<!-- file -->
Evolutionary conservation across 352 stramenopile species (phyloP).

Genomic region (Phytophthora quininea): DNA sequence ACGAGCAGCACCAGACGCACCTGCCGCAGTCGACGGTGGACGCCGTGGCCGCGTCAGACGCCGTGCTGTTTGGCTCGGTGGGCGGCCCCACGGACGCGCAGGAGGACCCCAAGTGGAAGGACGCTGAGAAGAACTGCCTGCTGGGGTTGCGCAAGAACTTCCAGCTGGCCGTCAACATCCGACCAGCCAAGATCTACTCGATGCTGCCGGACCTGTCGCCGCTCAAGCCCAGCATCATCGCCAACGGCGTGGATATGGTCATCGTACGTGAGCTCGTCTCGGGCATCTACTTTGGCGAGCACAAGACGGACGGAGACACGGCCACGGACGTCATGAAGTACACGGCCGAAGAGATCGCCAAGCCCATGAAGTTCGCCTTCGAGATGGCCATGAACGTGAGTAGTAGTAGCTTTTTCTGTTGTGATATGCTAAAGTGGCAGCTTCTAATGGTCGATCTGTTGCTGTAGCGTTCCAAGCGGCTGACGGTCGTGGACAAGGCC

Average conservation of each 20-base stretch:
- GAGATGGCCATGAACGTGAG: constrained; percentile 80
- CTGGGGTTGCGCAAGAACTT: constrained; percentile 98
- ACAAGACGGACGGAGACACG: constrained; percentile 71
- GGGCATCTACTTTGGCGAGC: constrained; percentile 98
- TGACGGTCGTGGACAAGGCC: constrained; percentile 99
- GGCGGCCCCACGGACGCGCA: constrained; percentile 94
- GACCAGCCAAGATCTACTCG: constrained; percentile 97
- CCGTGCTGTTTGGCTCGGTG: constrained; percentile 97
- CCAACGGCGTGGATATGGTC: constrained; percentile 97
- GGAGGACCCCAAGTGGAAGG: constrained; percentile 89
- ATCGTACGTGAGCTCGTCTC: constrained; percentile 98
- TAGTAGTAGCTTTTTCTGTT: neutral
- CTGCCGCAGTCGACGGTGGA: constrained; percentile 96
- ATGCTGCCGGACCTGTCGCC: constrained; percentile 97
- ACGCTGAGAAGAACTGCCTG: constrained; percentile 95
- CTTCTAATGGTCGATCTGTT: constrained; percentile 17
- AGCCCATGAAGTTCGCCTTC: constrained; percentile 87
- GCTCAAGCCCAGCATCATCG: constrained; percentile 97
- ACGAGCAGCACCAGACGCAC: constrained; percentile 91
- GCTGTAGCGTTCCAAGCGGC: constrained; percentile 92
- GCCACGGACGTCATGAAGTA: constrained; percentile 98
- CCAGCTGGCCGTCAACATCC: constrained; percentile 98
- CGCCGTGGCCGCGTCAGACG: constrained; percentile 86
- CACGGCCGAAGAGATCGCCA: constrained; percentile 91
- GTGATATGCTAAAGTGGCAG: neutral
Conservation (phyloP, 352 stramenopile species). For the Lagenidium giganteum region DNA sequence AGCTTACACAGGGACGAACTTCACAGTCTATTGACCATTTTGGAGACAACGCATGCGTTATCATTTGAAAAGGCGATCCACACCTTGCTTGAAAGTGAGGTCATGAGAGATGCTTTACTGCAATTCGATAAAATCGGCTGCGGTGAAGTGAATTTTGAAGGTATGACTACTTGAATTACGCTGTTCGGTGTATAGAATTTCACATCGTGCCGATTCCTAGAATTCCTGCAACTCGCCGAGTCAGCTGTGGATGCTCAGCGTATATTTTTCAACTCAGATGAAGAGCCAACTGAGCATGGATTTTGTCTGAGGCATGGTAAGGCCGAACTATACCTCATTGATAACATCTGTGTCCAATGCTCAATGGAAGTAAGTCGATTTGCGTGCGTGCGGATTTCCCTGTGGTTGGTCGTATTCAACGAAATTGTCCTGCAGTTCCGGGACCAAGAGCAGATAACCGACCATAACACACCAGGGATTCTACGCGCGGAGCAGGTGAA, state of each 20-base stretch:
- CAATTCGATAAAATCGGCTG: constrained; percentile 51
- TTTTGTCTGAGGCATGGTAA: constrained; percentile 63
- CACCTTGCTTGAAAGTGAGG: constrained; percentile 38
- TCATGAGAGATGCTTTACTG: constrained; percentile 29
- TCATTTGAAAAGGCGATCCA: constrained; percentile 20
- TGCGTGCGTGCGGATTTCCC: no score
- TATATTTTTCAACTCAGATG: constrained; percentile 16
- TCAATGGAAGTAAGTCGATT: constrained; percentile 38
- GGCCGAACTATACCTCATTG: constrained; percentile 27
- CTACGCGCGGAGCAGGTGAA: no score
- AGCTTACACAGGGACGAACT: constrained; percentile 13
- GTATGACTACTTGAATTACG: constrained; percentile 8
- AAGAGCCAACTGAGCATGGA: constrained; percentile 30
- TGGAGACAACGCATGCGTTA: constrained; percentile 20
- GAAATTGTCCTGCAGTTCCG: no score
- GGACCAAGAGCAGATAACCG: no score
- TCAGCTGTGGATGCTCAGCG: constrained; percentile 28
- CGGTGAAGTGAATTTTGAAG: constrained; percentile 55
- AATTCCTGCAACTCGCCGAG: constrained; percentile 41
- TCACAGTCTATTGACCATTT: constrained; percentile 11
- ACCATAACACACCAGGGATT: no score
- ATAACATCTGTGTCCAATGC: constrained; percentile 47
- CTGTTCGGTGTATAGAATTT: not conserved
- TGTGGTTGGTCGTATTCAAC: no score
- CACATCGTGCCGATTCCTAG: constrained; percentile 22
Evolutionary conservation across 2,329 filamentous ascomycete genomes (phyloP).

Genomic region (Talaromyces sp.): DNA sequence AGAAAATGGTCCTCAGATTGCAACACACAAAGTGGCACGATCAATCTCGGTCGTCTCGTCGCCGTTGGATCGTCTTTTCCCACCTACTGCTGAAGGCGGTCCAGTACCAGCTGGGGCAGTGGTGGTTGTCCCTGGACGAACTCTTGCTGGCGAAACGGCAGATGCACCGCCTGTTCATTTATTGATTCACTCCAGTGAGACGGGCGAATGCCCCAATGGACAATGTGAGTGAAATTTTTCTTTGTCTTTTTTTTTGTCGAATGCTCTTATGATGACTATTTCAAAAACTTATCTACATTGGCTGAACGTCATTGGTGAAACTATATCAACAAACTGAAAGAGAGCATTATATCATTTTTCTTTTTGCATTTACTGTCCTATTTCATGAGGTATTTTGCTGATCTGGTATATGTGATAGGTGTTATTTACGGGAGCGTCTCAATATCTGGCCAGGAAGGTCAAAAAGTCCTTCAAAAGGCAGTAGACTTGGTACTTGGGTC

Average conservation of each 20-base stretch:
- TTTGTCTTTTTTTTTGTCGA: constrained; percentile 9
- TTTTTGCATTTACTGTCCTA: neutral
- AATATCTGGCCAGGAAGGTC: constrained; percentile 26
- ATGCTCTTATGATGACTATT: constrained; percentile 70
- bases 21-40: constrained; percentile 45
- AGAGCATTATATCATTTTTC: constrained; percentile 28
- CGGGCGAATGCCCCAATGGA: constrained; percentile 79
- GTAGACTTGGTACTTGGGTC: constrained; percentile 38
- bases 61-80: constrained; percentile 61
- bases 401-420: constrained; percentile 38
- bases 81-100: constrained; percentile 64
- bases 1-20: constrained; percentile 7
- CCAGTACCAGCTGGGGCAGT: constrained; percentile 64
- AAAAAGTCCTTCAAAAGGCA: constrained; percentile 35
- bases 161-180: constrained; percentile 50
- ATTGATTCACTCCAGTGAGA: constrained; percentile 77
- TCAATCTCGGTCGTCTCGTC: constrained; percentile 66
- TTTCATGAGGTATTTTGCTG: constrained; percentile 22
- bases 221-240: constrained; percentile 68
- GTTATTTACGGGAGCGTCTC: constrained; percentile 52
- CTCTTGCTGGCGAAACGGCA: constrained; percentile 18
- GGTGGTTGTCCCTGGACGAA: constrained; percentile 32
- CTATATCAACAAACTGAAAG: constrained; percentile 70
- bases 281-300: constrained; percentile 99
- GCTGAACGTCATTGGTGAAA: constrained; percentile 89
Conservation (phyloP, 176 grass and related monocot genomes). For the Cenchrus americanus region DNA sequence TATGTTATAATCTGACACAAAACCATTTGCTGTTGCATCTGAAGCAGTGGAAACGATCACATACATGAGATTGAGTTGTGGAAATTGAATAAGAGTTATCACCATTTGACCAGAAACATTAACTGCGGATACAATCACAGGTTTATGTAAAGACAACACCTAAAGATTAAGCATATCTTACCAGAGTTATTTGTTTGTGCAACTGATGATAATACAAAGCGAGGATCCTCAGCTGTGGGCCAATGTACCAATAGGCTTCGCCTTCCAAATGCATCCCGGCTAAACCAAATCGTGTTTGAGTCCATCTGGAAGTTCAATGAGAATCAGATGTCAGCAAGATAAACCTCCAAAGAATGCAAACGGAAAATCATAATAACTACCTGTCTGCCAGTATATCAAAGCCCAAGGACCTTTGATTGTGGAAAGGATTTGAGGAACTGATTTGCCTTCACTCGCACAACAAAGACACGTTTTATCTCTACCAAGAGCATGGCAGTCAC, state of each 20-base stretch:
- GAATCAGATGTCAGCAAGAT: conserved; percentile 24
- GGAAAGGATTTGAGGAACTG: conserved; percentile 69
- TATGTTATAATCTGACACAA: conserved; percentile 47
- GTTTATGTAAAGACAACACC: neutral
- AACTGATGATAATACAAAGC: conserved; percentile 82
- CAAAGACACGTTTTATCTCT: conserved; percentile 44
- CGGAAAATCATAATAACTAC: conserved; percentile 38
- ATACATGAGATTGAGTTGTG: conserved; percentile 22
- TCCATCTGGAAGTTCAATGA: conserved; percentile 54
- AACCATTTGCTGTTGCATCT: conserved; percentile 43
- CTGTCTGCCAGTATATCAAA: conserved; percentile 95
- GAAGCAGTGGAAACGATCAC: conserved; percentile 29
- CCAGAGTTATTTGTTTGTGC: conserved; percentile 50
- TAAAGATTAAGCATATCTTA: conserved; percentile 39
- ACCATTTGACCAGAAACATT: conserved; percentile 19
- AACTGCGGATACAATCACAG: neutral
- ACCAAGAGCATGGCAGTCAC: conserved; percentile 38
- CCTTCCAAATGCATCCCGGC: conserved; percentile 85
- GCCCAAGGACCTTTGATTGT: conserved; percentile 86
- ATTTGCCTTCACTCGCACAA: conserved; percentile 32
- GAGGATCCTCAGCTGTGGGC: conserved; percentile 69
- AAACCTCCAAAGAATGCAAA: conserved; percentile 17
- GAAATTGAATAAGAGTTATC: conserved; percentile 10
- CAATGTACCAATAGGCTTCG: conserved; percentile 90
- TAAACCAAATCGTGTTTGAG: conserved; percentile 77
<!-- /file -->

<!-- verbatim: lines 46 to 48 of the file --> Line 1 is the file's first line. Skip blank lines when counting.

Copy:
- TCAGCTGTGGATGCTCAGCG: constrained; percentile 28
- CGGTGAAGTGAATTTTGAAG: constrained; percentile 55
- AATTCCTGCAACTCGCCGAG: constrained; percentile 41